The terror of the deep swims onto television screens this week as the Discovery Channel's beloved 'Shark Week' kicked off Sunday evening. Celebrating its 25-year anniversary, Shark Week was conceived by "a bunch of people around a cocktail napkin," explains its executive producer, Brooke Runnette, "No one knew that it would work." But work it did.
Last year, Shark Week programming attracted 26 million viewers, many of the women and children, bringing a near gender balance for the typically male-skewing Discovery audience. Additionally, video streaming traffic on the Discovery Channel website doubles during Shark Week, compared with usual summer months.
Over the years, Shark Week has seen some important developments, from profiling a rare shark never before seen on television until 1995's In Search the Golden Hammerhead to capturing a Great White "Air Jaws" jump for the first time on film in 2001.
"'Air Jaws' was a tale until it was gotten on film," says Runnette. A new program, Air Jaws Apocalypse, continues to study the majestically terrifying feat of a shark hurling its full body out of the water. "The camera that first got it was good, but the cameras now are crazy," gushes Runnette.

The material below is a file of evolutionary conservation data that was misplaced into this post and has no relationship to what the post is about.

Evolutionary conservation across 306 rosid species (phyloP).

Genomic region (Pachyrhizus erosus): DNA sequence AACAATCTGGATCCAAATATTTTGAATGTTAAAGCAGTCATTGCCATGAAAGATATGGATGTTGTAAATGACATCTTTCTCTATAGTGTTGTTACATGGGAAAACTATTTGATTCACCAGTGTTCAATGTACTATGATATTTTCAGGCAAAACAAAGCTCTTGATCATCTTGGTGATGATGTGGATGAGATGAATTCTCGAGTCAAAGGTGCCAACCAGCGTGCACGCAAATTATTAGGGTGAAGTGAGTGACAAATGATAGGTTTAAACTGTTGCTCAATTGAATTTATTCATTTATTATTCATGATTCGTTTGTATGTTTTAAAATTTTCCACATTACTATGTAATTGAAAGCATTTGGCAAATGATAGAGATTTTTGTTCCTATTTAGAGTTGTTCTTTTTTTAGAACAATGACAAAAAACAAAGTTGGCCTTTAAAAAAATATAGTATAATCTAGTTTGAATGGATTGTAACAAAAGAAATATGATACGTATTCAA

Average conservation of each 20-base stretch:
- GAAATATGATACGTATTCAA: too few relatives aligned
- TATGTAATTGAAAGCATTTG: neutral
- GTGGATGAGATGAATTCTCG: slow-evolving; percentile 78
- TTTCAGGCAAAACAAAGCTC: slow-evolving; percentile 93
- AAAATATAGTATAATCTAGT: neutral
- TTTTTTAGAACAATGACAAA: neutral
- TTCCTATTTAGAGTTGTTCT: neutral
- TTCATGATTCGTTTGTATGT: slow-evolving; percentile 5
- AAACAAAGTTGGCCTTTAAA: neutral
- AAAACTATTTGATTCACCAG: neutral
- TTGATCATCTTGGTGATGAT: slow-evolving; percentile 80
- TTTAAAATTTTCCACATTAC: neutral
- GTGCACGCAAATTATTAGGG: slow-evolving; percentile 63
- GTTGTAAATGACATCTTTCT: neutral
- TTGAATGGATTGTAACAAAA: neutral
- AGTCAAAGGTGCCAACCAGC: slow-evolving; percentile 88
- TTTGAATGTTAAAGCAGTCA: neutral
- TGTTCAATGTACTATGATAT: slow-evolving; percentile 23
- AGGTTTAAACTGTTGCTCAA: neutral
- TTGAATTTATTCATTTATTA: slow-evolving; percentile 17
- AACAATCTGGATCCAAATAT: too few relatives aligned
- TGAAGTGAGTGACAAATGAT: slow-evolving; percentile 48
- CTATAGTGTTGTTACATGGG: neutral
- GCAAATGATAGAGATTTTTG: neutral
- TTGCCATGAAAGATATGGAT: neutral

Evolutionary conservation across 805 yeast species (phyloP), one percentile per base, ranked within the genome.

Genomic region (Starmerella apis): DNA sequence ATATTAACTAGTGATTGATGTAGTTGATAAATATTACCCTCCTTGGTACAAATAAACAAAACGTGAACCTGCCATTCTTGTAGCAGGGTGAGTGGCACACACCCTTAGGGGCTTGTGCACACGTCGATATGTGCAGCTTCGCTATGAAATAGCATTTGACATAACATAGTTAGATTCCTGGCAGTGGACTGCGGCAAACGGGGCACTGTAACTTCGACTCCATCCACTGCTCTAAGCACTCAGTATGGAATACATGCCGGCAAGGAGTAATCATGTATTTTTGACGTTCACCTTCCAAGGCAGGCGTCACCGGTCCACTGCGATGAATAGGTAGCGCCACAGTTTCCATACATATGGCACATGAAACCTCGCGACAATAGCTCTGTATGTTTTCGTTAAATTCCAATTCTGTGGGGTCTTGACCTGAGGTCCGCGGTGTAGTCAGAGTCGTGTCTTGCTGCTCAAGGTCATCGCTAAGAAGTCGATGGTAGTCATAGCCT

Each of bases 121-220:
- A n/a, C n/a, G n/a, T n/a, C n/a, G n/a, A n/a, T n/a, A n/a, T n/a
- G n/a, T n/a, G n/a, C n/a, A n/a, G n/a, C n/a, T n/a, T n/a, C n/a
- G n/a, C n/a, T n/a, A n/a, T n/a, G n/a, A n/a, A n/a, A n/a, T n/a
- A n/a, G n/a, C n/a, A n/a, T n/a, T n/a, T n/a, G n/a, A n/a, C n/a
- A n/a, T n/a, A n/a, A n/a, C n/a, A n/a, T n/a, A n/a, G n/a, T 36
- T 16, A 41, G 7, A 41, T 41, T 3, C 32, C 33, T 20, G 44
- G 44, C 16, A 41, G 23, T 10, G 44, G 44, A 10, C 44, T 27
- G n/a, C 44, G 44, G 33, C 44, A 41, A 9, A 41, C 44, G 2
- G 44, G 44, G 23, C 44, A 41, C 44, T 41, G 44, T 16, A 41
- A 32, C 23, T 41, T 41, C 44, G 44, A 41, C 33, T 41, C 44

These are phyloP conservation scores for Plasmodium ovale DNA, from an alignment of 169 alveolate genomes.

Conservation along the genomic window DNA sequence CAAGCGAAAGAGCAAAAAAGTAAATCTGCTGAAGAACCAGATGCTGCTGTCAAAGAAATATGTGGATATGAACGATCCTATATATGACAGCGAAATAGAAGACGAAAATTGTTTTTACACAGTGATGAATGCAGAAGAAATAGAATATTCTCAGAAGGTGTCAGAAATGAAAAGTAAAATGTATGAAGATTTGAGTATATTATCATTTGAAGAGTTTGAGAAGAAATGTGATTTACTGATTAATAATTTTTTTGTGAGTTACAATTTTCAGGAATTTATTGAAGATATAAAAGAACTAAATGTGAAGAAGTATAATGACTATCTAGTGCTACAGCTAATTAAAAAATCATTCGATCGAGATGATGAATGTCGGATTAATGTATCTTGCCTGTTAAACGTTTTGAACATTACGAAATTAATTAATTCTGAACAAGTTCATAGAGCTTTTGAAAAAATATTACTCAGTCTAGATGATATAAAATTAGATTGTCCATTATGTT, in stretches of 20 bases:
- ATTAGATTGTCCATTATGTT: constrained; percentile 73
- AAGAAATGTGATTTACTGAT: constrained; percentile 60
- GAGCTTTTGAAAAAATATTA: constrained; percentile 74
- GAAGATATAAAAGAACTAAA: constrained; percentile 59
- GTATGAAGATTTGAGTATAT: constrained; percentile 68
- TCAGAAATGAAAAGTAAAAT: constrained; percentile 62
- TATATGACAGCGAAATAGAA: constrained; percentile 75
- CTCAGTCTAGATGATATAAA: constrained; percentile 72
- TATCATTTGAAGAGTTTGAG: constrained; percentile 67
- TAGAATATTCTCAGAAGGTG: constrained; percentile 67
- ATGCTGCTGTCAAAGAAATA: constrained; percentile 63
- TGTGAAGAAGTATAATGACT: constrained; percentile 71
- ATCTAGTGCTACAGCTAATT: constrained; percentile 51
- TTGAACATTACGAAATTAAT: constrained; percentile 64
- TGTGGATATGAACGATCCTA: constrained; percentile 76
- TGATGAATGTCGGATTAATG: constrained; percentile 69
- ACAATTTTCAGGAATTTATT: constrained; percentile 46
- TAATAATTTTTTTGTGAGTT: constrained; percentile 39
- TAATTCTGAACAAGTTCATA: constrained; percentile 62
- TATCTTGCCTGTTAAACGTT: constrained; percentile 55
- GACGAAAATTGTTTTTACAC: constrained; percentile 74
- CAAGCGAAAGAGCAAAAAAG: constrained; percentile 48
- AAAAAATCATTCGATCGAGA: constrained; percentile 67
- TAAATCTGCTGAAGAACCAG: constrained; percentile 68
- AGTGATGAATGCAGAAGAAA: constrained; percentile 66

New programming this year includes How Jaws Changed the World, which explains how the 1975 film that frightened audiences across America both vilified the predators and encouraged marine biologist to study the creatures. "There wasn't shark science before Jaws," explains Runnette. In Sharkzilla, scientists reverse engineer at 52-foot Megaladon, a prehistoric shark with a massive jaw and 7-inch long teeth (which viewers will see devour a beer keg and a jet ski).
The Discovery Channel works with scientists across the world to produce the programming that has made Shark Week the staple of every shark enthusiast's summer. Runnette says marine biologists often pitch ideas to her and the network provides funding for their projects. Discovery Channel also works with the Ocean and Pew Charitable Trusts to sponsor legislation and public service announcements to promote shark conservation.
Runnette, who took over the helm of Shark Week in 2010, says the animal is the ultimate reason for the event's success. "The shark is the star," says Runnette. "You don't have a 'Grizzly Bear Week' or 'Big Lion Week. It doesn't grab you the same way."
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